Captain Swing himself approaches waving a white flag, calling for a truce and asking for the return of the wooden box of cards. Then the entire situation is transformed with a tremendous explosion and collapse of part of the ceiling. One or more naval ships out in the Thames are firing at the docks, which have been identified as a centre of sedition. The roof collapses. Fire breaks out. Dead and injured anarchists lie about the floor. In a cinematic moment Mallory emerges to stand on the ‘parapet’ of the cotton fortress. Captain Swing, far away on the floor of the warehouse, takes aim and misses, while Mallory methodically swings a rifle into the correct grip, takes aim, and shoots Swing down. Fraser leaps to the parapet beside him then clambers down and across the body-littered warehouse floor to clap the wounded captain in handcuffs.

At just this moment the long sweltering heat stifling the capital finally breaks in a tremendous thunderstorm.

Catastrophe had knocked Swing’s fortress open in a geyser of shattered brick dominoes. Mallory, blissful, the nails of his broken shoe-heel grating, walked into a London reborn.
Into a tempest of cleansing rain. (p.287)

The last four pages of the chapter jump to Mallory as an old man of 83 in 1908. He lived to a ripe old age and rose to become President of the Royal Society. Now we find him in the study of his home and, in a manner entirely fitting the rather hallucinatory scenes we’ve just witnessed, the narrative gives two alternative scenarios for his death from heart failure.

On his desk are two folders, one to his left, one to his right. In one scenario, Mallory opens the folder on his left which describes the demise of the Japanese branch of the international Society of Light, which makes him sad and then so angry that he bursts an artery.

In the other scenario, Mallory opens the folder on his right which describes the amazing new fossil finds which have been made in the Burgess shale in western Canada, an explosion of weird and inexplicable animals shapes never seen before or since which creates such a rush of blood to his head that he suffers a stroke and dies.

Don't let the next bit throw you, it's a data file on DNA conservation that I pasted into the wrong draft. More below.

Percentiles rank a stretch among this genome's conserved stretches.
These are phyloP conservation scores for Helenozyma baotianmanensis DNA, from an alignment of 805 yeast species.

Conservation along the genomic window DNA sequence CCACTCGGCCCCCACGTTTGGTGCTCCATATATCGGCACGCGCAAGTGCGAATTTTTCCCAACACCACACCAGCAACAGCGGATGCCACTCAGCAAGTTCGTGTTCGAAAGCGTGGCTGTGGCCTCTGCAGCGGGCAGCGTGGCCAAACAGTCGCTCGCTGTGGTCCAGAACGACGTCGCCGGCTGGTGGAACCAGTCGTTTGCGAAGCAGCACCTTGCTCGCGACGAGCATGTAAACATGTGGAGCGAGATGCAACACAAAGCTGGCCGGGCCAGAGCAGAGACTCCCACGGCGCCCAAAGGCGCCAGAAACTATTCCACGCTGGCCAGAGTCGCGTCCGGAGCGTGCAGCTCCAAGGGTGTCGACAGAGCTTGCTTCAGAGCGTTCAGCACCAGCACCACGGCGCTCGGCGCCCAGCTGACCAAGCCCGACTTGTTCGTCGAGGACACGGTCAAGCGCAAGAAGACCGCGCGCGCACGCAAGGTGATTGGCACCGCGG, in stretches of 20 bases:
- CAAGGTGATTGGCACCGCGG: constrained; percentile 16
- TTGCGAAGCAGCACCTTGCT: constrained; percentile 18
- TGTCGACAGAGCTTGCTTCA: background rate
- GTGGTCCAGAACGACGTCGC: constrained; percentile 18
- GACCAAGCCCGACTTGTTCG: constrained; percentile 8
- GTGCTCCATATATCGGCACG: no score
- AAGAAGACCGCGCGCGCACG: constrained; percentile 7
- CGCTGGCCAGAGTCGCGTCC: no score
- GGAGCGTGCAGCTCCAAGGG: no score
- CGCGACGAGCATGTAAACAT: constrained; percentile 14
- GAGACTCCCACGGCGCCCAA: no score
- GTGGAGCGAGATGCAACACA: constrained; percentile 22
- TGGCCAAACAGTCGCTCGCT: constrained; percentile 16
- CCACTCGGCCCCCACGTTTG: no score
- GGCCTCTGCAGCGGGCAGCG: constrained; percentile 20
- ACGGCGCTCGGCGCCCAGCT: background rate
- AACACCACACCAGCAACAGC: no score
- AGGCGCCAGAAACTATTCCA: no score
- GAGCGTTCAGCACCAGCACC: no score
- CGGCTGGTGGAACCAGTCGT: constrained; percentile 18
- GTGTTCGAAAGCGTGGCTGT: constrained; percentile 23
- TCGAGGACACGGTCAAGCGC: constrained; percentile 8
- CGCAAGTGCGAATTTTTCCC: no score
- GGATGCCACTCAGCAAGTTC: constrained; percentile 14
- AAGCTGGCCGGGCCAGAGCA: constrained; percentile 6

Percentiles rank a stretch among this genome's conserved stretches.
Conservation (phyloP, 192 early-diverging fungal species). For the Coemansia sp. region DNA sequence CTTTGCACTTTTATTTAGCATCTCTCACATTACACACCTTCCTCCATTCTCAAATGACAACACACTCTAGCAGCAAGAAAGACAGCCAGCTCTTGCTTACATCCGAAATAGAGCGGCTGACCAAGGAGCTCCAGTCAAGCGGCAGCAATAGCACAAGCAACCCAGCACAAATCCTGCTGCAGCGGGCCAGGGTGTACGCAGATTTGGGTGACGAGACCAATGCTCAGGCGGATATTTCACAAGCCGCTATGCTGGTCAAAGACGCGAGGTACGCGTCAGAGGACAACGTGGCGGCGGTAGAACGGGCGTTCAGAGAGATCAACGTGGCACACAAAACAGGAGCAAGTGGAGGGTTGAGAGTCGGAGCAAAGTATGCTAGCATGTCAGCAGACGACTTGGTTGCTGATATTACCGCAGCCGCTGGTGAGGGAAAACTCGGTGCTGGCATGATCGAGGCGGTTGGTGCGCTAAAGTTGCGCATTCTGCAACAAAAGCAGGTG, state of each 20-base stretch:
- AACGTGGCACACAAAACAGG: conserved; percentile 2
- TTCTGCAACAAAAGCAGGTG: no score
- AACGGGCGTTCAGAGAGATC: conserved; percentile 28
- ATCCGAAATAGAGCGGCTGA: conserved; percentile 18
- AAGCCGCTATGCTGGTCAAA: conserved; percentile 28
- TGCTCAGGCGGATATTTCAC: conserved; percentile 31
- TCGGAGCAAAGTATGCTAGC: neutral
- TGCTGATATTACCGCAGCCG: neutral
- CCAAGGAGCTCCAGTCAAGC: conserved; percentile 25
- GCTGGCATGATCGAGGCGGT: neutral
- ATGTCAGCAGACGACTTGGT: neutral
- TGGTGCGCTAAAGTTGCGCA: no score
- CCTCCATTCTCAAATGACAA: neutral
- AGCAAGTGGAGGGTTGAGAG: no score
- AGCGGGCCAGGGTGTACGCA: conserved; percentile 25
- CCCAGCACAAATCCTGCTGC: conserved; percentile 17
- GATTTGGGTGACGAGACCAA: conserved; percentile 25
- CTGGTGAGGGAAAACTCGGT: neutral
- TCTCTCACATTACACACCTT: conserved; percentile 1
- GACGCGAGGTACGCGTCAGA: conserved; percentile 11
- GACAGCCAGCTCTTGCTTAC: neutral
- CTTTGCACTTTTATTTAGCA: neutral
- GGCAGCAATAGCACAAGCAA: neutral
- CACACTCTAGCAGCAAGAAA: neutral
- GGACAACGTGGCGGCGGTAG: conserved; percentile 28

Fifth iteration: The All-Seeing Eye (64 pages)

We appear to have left Mallory now. The new focus of the narrative is Laurence Oliphant, who poses as a dandyish journalist but quite obviously belongs to one of the security services with a special interest in tracking representatives of foreign powers.

It’s in this respect that he was hosting a dinner party for six Japanese men that Mallory interrupted. Now he goes about a day’s work accompanied by another fawning Japanese who is infatuated with British technology ad modern appliances, a Mr Mori Arinori.

We are told that it is November 1855, some six months after Mallory’s adventure in the cotton warehouse. Lord Byron has in fact died, and been replaced by Lord Brunel (presumably Isambard Kingdom) though not without civil disturbances through the summer and there now appears to be a purge of old Luddites whose cases are being reopened and re-prosecuted by the zealous Lord Charles Egremont who is conducting something of an anti-Luddite witch-hunt.

Oliphant’s leisurely drawling personage (‘his gaze, beneath the black brim of his top hat, is mild and ironical’) proceeds to:

– visit Dr McNeile, a physician who uses an articulated ‘manipulation table’ and electric currents applied to the body to try and cure ‘railway spine’, a spurious medical condition in which the ‘magnetic polarity of the spine’ is supposed to have been reversed by trauma. Oliphant had been recommended to McNeile by Lady Brunel, wife of the new Prime Minister (p.295).

– home to his house in Half Moon Street off Piccadilly, where his butler Bligh serves him a luncheon of cold mutton and pickle with a bottle of ale. Oliphant checks the three receiving-telegraphs on his desk and finds a request to meet from Fraser, the detective who accompanied Mallory through most of the previous two sections.